satisfy these criteria should IMO not be in the list, because the list
must not be too long, or you will lose many newbies who don't have
enough patience.

>> 11. (setq uniquify-buffer-name-style 'forward uniquify-min-dir-content 1024)
> Why? what's wrong with the defaults here?

This has been discussed earlier in another thread, but the current
defaults (uniquify-buffer-name-style set to post-forward-angle-brackets)
is puzzling to most users, to say the least.  A complete file name is what
most users would expect here.

A complete file name takes too much of the screen space on the mode
line, IMO.  You'd need to make the font used by the mode-line face to
be much smaller, and even then it will steal too much space.

>> 14. icomplete-mode (or fido-mode?)
> Not sure this is a good idea, these modes present complex and
> potentially confusing UI.

Users expect to see completion mechanisms in a modern editor.  Enabling
completion in programming modes would be a too complex task for such an
initial greeting, but with this the user would become aware that
completion mechanisms exist in Emacs.

Then perhaps we need to develop a new completion mechanism.  Which
IDEs show completion like icomplete-mode?

Sublime and atom have a menu pretty similar to ours. A bit more
graphical oriented, but in the same "spirit".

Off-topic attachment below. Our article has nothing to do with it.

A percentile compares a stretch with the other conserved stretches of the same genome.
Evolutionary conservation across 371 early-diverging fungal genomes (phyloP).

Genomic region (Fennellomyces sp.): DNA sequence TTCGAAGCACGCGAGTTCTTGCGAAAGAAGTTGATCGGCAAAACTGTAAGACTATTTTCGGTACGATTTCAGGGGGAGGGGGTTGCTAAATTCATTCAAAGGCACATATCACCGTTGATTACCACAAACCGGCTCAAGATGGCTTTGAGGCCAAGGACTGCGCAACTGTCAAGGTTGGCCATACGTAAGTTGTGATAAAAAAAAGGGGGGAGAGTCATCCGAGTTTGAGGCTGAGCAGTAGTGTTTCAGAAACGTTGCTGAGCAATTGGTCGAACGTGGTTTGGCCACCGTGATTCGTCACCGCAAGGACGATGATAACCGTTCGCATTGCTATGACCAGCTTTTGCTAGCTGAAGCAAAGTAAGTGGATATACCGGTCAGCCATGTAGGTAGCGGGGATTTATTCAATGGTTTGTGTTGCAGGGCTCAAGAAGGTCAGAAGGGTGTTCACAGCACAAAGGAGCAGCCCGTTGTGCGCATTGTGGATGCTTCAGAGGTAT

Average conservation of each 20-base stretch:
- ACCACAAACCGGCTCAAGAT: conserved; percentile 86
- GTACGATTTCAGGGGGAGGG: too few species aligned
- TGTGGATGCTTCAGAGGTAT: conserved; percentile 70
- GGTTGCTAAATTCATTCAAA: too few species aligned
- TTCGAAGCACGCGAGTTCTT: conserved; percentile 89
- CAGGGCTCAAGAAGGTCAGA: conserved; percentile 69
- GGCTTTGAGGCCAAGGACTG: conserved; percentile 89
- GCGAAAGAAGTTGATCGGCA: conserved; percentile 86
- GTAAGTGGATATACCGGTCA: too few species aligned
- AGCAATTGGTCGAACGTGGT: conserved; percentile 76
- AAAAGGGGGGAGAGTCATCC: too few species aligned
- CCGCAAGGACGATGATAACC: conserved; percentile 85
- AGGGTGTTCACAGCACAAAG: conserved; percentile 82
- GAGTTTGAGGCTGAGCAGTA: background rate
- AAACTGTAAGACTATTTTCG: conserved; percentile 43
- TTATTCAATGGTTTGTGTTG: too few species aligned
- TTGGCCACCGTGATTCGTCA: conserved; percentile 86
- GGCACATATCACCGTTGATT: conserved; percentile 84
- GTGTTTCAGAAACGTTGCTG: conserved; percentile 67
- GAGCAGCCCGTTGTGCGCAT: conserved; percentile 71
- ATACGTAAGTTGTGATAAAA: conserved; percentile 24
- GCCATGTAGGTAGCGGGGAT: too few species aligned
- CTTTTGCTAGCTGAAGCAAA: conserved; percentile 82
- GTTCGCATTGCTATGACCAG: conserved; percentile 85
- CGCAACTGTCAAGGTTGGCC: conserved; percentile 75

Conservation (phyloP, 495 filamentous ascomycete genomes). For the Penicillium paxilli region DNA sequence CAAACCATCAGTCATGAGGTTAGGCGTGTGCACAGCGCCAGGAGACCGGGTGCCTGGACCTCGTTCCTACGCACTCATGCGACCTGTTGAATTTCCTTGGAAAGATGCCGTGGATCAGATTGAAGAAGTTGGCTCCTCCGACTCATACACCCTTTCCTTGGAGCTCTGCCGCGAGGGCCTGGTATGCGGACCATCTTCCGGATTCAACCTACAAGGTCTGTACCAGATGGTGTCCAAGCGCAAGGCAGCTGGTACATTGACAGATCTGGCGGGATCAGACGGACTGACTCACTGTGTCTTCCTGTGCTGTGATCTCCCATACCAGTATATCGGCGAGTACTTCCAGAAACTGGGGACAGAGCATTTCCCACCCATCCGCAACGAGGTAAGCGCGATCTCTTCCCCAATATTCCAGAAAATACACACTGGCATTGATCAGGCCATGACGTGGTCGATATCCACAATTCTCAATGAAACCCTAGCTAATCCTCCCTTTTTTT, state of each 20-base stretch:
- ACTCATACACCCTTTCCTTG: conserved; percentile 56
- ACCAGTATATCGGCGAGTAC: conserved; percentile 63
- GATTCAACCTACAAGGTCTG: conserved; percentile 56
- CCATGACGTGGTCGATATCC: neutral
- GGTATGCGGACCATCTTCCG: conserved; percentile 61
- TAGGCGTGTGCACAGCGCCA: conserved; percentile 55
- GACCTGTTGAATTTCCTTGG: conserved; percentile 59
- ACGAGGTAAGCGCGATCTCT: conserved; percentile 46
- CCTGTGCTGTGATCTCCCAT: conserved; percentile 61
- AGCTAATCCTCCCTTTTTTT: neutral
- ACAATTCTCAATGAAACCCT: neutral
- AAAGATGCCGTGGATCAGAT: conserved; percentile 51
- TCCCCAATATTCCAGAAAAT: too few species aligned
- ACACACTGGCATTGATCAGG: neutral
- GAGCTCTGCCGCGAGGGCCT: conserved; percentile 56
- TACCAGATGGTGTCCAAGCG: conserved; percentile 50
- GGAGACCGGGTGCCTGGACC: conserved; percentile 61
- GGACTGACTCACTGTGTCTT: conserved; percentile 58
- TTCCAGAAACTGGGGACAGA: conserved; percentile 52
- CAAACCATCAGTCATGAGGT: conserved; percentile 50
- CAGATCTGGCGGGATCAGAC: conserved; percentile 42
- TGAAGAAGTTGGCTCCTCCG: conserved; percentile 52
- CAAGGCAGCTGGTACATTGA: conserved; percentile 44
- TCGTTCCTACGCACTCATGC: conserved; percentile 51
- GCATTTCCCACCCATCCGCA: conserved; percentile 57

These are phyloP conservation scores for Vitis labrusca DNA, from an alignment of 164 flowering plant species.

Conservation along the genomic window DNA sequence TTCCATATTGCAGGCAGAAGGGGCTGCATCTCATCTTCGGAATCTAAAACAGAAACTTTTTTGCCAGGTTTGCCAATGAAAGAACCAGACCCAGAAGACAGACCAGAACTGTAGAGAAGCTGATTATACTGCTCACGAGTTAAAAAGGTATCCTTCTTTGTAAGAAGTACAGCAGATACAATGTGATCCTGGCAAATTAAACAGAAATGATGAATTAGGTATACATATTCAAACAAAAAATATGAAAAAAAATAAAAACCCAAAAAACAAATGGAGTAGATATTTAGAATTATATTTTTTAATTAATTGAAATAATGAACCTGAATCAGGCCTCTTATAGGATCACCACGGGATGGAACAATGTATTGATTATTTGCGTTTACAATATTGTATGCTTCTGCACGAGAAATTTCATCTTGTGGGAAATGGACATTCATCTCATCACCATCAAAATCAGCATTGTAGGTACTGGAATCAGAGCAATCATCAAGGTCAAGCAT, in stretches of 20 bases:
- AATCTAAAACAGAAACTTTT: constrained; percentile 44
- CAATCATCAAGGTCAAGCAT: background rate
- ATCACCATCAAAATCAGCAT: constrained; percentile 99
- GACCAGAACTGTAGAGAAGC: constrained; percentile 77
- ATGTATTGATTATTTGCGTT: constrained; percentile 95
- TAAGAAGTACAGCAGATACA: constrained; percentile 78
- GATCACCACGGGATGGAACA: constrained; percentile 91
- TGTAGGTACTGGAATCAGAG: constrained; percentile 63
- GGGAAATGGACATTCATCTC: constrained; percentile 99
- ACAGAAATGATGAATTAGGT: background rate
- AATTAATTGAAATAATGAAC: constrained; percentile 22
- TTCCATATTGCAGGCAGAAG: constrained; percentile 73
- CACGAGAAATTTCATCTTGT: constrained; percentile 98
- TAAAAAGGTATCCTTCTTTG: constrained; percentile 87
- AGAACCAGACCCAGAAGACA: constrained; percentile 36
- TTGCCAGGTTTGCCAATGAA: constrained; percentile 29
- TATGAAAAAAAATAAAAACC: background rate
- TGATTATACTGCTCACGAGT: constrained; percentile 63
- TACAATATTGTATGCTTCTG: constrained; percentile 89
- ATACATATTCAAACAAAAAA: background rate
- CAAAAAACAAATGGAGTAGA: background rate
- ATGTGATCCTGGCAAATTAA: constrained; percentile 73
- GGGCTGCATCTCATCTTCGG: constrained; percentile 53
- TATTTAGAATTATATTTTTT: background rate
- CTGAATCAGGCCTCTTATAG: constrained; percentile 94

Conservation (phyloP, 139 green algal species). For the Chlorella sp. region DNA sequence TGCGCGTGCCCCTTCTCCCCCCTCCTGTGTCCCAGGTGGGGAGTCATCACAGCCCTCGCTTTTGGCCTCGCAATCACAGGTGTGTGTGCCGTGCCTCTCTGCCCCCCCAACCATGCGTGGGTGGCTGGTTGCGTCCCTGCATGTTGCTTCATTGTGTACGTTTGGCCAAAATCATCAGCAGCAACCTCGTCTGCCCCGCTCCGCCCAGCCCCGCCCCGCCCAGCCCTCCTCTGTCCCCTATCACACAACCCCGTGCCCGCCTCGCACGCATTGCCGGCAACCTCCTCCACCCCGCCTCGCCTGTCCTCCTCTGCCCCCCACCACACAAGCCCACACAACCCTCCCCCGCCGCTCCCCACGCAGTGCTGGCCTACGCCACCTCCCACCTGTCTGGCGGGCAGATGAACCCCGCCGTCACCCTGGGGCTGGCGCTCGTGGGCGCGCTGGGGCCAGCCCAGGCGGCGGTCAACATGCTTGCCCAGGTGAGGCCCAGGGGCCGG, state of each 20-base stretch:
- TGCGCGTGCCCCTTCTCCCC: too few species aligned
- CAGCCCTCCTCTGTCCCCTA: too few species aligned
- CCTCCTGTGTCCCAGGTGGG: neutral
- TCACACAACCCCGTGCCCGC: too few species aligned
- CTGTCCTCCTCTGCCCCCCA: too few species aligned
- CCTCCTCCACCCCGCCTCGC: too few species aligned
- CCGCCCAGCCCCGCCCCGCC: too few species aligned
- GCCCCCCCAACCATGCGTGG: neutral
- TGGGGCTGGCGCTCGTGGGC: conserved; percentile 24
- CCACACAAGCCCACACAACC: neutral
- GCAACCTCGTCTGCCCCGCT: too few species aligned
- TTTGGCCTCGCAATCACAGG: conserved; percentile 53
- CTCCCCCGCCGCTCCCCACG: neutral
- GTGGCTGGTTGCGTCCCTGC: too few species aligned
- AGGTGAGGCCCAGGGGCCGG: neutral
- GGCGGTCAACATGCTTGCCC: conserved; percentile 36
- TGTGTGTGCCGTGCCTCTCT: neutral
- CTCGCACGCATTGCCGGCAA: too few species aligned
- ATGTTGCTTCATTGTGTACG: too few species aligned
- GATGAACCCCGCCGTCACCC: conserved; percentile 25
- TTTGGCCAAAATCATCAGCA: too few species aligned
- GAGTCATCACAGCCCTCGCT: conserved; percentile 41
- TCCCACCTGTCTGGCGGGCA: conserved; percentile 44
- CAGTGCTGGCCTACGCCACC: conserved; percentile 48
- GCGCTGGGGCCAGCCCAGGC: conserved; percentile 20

I use icomplete-mode myself, and don't understand what you mean by
"complex and potentially confusing UI".

Type "C-x C-f" and try to look at the result with the newbies' eyes.
First question I have is "how to go on?"  <RIGHT> arrow doesn't work.
If the font shows the bold letters distinct enough, I'd wonder what do
the bold letters mean.  The order in which the files are shown doesn't
necessarily make sense, nor does the fact that it mixes directories
with files.  Etc. etc. -- the stuff I'd wonder about goes on and on.
This is not the completion I find, e.g., in a Web browser, so prior
experience will not help.

There are two options here:

1) Add more bindings to icomplete (arrows, C-n and so on)
2) Go for fido-mode which is more "friendly" like ido.

BTW Eli, I am working improving icomplete and the default
*Completions*. You can check the feature branches. If you have special
suggestions for them they are very welcome.

With my changes in *Completions* the experience is actually similar to
zsh completion...

And with icomplete I enabled the vertical layout (as helm or ivy do) and
added some coherent bindings.

What do you have in mind?

>> SCREEN 6: How to find help.  Short explanation about C-h C-h, C-h m,
>> C-h p, C-h k / C-h w / C-h a, C-h l.
> This misses important help commands, we should consider the list
> carefully with newbies in mind.  IMO, the various apropos commands are
> much more important for them than other help commands.

Well, C-h C-h gives the complete list, and C-h a starts apropos.

There are several apropos commands, and they are all very important
for discoverability.